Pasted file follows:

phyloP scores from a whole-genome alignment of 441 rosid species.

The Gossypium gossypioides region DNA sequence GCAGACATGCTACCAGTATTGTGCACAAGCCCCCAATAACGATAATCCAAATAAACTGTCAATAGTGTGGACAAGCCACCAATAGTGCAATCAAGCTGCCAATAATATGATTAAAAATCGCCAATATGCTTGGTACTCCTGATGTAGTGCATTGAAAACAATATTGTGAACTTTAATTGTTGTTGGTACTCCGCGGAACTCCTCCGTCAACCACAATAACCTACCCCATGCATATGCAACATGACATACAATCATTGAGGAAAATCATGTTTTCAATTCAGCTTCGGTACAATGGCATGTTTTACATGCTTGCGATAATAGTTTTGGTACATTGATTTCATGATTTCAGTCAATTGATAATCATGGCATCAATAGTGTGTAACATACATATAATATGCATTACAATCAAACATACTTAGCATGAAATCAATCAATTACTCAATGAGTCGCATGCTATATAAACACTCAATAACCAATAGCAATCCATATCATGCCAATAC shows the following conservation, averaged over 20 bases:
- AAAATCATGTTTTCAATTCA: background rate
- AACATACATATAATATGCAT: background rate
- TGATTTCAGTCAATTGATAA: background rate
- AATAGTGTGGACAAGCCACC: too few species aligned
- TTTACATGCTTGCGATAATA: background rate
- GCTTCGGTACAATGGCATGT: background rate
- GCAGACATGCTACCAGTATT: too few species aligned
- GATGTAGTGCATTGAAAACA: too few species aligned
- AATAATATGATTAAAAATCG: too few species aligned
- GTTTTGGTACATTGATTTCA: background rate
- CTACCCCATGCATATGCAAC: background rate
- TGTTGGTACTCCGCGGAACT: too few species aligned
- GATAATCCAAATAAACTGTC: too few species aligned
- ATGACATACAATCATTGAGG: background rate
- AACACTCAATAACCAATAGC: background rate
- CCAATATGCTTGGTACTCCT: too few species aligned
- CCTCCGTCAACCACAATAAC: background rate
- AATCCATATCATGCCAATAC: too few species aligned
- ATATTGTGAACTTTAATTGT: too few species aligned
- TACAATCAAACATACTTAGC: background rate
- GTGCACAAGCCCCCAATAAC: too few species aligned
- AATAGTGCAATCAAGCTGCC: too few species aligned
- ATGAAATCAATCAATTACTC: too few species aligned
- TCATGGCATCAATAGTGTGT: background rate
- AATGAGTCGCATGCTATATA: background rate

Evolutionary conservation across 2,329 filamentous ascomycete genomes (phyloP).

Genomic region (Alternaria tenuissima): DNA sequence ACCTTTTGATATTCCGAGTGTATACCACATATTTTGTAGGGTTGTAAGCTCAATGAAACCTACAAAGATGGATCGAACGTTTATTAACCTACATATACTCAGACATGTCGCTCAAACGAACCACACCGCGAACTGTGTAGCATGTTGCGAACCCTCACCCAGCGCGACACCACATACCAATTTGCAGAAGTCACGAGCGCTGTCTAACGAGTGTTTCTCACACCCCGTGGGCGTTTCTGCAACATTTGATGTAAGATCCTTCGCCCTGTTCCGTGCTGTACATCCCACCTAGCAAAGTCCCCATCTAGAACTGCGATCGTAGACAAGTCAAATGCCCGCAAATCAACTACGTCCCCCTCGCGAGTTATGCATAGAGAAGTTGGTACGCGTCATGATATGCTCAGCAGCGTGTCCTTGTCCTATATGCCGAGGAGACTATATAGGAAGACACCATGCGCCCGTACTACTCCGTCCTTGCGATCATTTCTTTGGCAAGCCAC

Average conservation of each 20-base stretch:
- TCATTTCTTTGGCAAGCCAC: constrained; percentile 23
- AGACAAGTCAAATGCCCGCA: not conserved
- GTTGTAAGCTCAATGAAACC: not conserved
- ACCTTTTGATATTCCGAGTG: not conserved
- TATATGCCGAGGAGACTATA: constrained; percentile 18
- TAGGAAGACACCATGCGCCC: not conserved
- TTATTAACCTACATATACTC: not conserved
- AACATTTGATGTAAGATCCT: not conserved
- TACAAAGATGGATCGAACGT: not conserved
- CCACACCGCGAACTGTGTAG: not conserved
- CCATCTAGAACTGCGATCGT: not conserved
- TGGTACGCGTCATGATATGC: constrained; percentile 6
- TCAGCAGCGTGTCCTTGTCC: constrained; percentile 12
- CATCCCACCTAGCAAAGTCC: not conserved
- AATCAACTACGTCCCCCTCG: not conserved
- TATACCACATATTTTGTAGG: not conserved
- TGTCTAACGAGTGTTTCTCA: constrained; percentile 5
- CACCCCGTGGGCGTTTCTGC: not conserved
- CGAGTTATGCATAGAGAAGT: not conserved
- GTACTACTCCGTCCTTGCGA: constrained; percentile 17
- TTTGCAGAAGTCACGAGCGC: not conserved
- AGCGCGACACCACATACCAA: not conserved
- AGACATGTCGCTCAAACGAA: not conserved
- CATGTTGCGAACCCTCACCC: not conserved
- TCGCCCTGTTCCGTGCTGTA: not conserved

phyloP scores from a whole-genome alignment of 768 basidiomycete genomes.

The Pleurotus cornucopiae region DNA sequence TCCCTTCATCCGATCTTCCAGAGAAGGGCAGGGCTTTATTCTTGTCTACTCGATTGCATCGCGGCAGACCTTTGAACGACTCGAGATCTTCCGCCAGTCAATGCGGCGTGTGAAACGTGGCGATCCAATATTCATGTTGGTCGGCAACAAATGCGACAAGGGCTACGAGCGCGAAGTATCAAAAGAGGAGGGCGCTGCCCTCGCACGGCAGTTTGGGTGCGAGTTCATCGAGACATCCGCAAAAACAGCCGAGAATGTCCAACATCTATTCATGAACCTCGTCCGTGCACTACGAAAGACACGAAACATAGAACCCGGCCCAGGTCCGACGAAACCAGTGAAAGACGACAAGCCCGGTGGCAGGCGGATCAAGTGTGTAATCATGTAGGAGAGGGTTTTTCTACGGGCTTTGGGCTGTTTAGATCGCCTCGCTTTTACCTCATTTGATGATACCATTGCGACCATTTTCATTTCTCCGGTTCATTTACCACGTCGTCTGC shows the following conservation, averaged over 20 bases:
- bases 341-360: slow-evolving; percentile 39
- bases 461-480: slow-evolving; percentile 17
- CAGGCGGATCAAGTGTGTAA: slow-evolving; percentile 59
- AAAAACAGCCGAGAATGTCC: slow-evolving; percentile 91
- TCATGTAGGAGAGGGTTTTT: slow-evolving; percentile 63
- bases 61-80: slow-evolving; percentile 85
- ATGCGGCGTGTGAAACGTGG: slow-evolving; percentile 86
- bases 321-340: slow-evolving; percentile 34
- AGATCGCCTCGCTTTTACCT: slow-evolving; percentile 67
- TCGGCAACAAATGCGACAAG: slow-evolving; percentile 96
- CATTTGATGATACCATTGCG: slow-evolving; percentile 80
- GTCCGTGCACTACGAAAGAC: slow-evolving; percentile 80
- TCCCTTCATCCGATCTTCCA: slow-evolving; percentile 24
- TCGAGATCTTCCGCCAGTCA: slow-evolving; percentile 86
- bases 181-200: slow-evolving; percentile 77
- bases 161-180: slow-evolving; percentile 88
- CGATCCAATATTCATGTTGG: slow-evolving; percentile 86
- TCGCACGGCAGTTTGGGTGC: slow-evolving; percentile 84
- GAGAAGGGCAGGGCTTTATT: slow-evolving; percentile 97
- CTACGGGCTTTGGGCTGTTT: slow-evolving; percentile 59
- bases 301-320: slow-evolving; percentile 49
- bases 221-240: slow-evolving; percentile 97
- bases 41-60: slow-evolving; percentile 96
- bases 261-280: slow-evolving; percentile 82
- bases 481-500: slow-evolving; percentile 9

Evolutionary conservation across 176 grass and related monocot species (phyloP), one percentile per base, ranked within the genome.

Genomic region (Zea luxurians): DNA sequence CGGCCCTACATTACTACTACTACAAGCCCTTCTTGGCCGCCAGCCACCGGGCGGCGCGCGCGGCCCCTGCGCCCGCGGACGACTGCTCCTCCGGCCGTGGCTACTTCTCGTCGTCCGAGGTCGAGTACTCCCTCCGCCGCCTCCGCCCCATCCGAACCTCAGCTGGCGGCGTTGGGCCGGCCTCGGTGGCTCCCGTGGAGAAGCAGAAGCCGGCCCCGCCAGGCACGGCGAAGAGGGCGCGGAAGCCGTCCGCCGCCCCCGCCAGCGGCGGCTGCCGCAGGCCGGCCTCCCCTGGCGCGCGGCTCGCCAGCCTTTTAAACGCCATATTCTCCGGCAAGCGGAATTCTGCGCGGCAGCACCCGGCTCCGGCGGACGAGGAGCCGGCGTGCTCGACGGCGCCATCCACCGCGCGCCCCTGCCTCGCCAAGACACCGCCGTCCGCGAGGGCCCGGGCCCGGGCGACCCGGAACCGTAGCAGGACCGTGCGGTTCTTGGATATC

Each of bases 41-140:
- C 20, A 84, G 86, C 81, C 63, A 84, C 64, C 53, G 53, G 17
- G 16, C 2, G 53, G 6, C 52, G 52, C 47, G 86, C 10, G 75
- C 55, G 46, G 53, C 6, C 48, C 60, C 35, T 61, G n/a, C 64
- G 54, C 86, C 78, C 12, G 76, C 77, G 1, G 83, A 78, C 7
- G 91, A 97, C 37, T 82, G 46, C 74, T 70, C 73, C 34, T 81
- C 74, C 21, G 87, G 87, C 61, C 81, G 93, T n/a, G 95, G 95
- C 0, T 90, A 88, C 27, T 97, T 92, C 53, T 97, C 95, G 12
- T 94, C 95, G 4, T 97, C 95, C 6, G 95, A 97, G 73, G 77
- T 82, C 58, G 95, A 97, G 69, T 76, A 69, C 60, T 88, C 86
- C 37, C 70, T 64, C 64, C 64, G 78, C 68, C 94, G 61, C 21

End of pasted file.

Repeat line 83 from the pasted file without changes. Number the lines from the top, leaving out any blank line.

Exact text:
Evolutionary conservation across 176 grass and related monocot species (phyloP), one percentile per base, ranked within the genome.